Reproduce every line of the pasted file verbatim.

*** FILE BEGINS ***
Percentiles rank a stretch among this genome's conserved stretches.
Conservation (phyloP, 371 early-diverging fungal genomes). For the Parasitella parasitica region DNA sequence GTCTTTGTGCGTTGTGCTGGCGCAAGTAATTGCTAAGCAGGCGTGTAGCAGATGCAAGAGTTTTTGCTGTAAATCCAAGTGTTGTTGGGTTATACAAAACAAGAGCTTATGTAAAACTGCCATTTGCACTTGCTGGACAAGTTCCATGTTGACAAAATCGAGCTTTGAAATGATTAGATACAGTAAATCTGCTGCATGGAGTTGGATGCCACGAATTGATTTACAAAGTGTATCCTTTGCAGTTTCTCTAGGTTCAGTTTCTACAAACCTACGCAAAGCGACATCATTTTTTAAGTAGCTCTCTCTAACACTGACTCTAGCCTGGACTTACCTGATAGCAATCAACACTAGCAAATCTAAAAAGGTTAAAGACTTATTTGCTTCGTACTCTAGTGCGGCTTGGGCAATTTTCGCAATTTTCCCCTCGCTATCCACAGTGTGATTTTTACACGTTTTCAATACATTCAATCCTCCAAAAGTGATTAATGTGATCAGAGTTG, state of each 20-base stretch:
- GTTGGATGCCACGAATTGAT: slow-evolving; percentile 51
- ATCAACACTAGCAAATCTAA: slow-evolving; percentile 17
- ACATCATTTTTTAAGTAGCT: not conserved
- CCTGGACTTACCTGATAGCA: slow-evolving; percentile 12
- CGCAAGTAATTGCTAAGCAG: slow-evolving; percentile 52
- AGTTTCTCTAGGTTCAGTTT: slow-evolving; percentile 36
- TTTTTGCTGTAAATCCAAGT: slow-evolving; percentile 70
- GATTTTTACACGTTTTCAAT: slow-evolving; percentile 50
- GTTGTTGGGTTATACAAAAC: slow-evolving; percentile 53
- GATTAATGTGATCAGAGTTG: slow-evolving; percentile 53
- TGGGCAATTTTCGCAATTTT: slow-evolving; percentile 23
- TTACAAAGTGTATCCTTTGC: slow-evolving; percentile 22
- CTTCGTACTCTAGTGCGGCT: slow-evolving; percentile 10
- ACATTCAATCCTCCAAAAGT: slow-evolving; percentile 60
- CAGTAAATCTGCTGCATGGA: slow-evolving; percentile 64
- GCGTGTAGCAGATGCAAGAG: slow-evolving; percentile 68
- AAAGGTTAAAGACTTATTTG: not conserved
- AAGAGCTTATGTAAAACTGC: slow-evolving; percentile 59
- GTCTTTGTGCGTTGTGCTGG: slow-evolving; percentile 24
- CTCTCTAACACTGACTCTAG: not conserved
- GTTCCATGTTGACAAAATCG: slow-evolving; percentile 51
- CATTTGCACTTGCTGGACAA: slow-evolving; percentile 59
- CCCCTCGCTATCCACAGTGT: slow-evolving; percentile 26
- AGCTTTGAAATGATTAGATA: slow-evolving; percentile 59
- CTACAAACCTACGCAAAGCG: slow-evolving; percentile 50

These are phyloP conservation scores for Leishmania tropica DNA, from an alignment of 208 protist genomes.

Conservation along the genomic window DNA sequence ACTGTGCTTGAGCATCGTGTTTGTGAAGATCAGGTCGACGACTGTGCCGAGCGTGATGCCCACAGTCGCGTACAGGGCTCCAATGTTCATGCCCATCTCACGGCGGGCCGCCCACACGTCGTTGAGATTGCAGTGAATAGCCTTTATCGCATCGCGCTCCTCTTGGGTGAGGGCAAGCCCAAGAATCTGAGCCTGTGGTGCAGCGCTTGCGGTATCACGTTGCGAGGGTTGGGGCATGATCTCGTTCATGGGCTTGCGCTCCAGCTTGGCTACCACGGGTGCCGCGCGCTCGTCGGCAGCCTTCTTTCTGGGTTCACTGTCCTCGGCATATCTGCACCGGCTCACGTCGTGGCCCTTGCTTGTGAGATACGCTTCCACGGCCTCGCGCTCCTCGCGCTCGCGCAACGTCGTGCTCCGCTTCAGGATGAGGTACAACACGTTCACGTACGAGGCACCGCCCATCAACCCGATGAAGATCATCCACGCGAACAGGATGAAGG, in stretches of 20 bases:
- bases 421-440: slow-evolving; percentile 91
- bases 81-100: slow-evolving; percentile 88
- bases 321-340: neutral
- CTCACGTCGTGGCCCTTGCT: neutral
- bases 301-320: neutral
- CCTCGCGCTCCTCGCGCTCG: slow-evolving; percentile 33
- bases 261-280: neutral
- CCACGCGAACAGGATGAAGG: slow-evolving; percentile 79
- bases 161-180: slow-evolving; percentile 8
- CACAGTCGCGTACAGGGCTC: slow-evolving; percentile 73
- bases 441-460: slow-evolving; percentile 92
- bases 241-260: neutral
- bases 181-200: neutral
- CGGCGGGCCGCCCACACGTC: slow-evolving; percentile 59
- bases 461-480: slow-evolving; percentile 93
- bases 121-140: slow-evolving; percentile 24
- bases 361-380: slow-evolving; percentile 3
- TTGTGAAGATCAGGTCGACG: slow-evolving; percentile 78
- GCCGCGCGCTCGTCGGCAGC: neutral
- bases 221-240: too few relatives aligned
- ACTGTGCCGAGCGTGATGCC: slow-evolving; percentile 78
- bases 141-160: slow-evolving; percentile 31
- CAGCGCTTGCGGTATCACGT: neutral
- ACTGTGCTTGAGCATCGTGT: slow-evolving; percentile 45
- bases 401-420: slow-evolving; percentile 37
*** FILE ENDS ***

Percentiles rank a stretch among this genome's conserved stretches.
Conservation (phyloP, 371 early-diverging fungal genomes). For the Parasitella parasitica region DNA sequence GTCTTTGTGCGTTGTGCTGGCGCAAGTAATTGCTAAGCAGGCGTGTAGCAGATGCAAGAGTTTTTGCTGTAAATCCAAGTGTTGTTGGGTTATACAAAACAAGAGCTTATGTAAAACTGCCATTTGCACTTGCTGGACAAGTTCCATGTTGACAAAATCGAGCTTTGAAATGATTAGATACAGTAAATCTGCTGCATGGAGTTGGATGCCACGAATTGATTTACAAAGTGTATCCTTTGCAGTTTCTCTAGGTTCAGTTTCTACAAACCTACGCAAAGCGACATCATTTTTTAAGTAGCTCTCTCTAACACTGACTCTAGCCTGGACTTACCTGATAGCAATCAACACTAGCAAATCTAAAAAGGTTAAAGACTTATTTGCTTCGTACTCTAGTGCGGCTTGGGCAATTTTCGCAATTTTCCCCTCGCTATCCACAGTGTGATTTTTACACGTTTTCAATACATTCAATCCTCCAAAAGTGATTAATGTGATCAGAGTTG, state of each 20-base stretch:
- GTTGGATGCCACGAATTGAT: slow-evolving; percentile 51
- ATCAACACTAGCAAATCTAA: slow-evolving; percentile 17
- ACATCATTTTTTAAGTAGCT: not conserved
- CCTGGACTTACCTGATAGCA: slow-evolving; percentile 12
- CGCAAGTAATTGCTAAGCAG: slow-evolving; percentile 52
- AGTTTCTCTAGGTTCAGTTT: slow-evolving; percentile 36
- TTTTTGCTGTAAATCCAAGT: slow-evolving; percentile 70
- GATTTTTACACGTTTTCAAT: slow-evolving; percentile 50
- GTTGTTGGGTTATACAAAAC: slow-evolving; percentile 53
- GATTAATGTGATCAGAGTTG: slow-evolving; percentile 53
- TGGGCAATTTTCGCAATTTT: slow-evolving; percentile 23
- TTACAAAGTGTATCCTTTGC: slow-evolving; percentile 22
- CTTCGTACTCTAGTGCGGCT: slow-evolving; percentile 10
- ACATTCAATCCTCCAAAAGT: slow-evolving; percentile 60
- CAGTAAATCTGCTGCATGGA: slow-evolving; percentile 64
- GCGTGTAGCAGATGCAAGAG: slow-evolving; percentile 68
- AAAGGTTAAAGACTTATTTG: not conserved
- AAGAGCTTATGTAAAACTGC: slow-evolving; percentile 59
- GTCTTTGTGCGTTGTGCTGG: slow-evolving; percentile 24
- CTCTCTAACACTGACTCTAG: not conserved
- GTTCCATGTTGACAAAATCG: slow-evolving; percentile 51
- CATTTGCACTTGCTGGACAA: slow-evolving; percentile 59
- CCCCTCGCTATCCACAGTGT: slow-evolving; percentile 26
- AGCTTTGAAATGATTAGATA: slow-evolving; percentile 59
- CTACAAACCTACGCAAAGCG: slow-evolving; percentile 50

These are phyloP conservation scores for Leishmania tropica DNA, from an alignment of 208 protist genomes.

Conservation along the genomic window DNA sequence ACTGTGCTTGAGCATCGTGTTTGTGAAGATCAGGTCGACGACTGTGCCGAGCGTGATGCCCACAGTCGCGTACAGGGCTCCAATGTTCATGCCCATCTCACGGCGGGCCGCCCACACGTCGTTGAGATTGCAGTGAATAGCCTTTATCGCATCGCGCTCCTCTTGGGTGAGGGCAAGCCCAAGAATCTGAGCCTGTGGTGCAGCGCTTGCGGTATCACGTTGCGAGGGTTGGGGCATGATCTCGTTCATGGGCTTGCGCTCCAGCTTGGCTACCACGGGTGCCGCGCGCTCGTCGGCAGCCTTCTTTCTGGGTTCACTGTCCTCGGCATATCTGCACCGGCTCACGTCGTGGCCCTTGCTTGTGAGATACGCTTCCACGGCCTCGCGCTCCTCGCGCTCGCGCAACGTCGTGCTCCGCTTCAGGATGAGGTACAACACGTTCACGTACGAGGCACCGCCCATCAACCCGATGAAGATCATCCACGCGAACAGGATGAAGG, in stretches of 20 bases:
- bases 421-440: slow-evolving; percentile 91
- bases 81-100: slow-evolving; percentile 88
- bases 321-340: neutral
- CTCACGTCGTGGCCCTTGCT: neutral
- bases 301-320: neutral
- CCTCGCGCTCCTCGCGCTCG: slow-evolving; percentile 33
- bases 261-280: neutral
- CCACGCGAACAGGATGAAGG: slow-evolving; percentile 79
- bases 161-180: slow-evolving; percentile 8
- CACAGTCGCGTACAGGGCTC: slow-evolving; percentile 73
- bases 441-460: slow-evolving; percentile 92
- bases 241-260: neutral
- bases 181-200: neutral
- CGGCGGGCCGCCCACACGTC: slow-evolving; percentile 59
- bases 461-480: slow-evolving; percentile 93
- bases 121-140: slow-evolving; percentile 24
- bases 361-380: slow-evolving; percentile 3
- TTGTGAAGATCAGGTCGACG: slow-evolving; percentile 78
- GCCGCGCGCTCGTCGGCAGC: neutral
- bases 221-240: too few relatives aligned
- ACTGTGCCGAGCGTGATGCC: slow-evolving; percentile 78
- bases 141-160: slow-evolving; percentile 31
- CAGCGCTTGCGGTATCACGT: neutral
- ACTGTGCTTGAGCATCGTGT: slow-evolving; percentile 45
- bases 401-420: slow-evolving; percentile 37